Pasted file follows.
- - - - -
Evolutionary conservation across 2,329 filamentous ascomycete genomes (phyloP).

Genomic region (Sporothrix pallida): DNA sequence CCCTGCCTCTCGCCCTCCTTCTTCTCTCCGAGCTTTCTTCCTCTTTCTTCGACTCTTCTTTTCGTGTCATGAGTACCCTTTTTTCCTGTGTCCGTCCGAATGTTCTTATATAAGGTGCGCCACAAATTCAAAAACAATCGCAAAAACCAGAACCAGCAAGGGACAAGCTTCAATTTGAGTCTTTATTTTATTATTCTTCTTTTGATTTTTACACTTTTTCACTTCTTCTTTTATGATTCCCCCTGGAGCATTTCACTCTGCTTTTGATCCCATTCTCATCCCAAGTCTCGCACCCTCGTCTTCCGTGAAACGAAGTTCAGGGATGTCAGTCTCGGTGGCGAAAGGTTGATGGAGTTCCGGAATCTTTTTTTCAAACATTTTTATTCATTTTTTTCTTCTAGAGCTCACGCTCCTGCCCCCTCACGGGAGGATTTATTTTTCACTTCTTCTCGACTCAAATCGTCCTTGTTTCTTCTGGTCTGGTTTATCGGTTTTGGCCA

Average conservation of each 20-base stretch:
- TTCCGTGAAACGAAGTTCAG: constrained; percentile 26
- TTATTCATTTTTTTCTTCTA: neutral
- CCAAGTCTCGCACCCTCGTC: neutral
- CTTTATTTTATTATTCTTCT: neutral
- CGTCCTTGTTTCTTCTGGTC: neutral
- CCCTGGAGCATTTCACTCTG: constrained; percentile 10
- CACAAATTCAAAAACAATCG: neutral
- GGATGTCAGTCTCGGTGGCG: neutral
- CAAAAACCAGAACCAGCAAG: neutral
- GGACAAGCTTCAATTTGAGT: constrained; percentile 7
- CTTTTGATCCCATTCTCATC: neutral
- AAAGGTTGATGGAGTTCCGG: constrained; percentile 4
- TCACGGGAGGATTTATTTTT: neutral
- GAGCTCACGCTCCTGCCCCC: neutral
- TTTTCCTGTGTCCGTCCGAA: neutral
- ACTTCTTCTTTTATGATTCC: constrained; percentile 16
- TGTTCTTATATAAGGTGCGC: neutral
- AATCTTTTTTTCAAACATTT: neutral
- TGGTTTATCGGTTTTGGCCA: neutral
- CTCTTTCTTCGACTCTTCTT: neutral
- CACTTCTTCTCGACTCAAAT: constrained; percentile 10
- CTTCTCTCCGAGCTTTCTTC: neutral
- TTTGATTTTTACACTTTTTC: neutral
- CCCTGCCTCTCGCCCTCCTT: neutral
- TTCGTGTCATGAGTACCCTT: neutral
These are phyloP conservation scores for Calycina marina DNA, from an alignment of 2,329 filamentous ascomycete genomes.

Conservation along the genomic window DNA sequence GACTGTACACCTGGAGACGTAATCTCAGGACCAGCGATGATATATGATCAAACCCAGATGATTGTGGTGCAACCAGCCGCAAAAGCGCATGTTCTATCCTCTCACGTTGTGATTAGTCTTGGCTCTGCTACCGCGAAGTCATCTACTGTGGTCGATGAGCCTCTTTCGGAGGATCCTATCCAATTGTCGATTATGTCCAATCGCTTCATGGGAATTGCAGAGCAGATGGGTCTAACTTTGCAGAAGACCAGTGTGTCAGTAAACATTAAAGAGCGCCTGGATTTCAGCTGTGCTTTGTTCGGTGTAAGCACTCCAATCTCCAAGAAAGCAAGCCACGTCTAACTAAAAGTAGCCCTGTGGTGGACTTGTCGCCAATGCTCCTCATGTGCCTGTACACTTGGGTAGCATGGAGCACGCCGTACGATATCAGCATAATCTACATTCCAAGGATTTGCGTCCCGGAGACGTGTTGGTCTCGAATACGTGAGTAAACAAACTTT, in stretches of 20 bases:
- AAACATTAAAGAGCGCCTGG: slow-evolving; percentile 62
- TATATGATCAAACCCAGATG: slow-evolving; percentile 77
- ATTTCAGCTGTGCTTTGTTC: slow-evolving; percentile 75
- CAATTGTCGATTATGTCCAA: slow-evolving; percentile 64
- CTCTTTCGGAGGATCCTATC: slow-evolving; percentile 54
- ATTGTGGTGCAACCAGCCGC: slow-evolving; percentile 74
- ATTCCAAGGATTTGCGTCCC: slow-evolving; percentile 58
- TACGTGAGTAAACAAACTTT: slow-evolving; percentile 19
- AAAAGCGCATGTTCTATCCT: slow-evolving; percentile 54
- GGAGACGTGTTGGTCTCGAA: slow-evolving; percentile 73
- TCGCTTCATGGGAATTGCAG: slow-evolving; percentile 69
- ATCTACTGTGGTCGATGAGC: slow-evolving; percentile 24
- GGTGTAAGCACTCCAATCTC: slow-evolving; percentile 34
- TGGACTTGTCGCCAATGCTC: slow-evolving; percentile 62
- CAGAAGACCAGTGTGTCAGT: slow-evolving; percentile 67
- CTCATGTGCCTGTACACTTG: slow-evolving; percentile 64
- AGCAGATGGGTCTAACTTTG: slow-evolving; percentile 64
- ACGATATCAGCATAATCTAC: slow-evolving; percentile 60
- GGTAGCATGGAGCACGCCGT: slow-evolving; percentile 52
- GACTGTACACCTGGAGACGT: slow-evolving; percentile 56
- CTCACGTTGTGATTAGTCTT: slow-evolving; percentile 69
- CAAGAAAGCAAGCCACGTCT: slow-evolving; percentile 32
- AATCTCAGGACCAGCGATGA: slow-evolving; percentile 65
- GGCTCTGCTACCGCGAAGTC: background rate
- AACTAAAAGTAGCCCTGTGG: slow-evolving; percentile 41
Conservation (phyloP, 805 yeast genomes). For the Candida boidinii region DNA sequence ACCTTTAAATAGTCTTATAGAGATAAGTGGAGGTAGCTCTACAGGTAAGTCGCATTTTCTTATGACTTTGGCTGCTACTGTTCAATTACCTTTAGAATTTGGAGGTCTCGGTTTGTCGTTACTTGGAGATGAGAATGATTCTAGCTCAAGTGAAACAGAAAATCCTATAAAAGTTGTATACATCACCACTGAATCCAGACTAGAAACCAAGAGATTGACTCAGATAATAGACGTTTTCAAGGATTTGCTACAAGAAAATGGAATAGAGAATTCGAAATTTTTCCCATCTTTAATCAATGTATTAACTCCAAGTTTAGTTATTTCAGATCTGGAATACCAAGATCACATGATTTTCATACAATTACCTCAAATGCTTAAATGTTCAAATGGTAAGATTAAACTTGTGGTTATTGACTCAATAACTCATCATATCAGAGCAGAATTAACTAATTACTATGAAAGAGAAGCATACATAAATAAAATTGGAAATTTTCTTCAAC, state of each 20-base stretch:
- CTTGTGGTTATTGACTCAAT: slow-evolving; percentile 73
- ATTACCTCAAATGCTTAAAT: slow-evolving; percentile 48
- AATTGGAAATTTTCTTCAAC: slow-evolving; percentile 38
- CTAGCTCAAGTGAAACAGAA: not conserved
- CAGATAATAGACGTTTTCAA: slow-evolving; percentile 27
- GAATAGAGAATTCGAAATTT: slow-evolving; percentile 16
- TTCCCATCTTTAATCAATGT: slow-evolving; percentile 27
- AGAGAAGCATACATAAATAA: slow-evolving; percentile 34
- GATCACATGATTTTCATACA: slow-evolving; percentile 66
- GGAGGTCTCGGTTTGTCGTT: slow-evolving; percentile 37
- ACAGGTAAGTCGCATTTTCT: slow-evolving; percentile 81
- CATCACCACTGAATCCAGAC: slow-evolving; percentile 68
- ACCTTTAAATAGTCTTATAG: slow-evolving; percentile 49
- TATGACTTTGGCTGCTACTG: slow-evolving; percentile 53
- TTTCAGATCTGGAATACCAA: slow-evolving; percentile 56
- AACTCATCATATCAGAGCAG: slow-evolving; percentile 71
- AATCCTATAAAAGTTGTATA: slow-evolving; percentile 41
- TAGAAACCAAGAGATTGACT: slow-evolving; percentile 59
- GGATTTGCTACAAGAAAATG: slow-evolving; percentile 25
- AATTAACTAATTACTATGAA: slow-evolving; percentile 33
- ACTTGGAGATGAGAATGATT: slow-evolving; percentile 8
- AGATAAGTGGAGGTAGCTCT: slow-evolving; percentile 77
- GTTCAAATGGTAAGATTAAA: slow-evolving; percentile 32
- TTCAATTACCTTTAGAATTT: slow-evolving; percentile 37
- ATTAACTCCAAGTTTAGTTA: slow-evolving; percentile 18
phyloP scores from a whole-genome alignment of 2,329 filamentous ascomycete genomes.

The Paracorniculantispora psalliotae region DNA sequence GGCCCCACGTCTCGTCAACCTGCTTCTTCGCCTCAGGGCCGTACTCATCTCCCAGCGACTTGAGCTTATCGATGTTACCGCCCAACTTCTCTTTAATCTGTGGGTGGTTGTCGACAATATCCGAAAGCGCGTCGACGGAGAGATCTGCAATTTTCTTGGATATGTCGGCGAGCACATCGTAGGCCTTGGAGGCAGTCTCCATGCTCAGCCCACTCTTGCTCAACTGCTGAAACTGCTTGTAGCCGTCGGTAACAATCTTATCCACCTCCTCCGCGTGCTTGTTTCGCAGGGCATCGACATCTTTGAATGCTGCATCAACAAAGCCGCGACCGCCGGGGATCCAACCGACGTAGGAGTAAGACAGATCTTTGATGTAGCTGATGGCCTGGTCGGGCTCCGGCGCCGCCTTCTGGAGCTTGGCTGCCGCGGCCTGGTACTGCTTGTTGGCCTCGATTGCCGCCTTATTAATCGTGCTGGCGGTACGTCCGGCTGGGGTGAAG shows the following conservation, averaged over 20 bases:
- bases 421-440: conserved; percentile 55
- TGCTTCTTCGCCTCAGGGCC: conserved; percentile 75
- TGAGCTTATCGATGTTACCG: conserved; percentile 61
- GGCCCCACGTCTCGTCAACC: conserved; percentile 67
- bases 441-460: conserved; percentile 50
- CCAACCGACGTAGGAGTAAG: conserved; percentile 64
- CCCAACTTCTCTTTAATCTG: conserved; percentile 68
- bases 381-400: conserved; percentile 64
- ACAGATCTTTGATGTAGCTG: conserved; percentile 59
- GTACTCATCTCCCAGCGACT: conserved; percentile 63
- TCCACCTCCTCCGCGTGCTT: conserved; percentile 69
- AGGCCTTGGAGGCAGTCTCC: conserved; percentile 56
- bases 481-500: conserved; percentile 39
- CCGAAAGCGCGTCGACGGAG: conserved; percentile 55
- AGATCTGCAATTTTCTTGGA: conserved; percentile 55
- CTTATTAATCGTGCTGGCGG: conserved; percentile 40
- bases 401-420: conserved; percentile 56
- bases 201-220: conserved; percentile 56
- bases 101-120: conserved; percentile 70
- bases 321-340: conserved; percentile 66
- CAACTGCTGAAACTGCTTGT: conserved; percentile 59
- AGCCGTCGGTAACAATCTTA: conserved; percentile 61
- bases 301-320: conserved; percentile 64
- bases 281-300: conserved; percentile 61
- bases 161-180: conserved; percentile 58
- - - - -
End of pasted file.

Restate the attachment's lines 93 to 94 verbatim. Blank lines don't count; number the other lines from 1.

- GTACTCATCTCCCAGCGACT: conserved; percentile 63
- TCCACCTCCTCCGCGTGCTT: conserved; percentile 69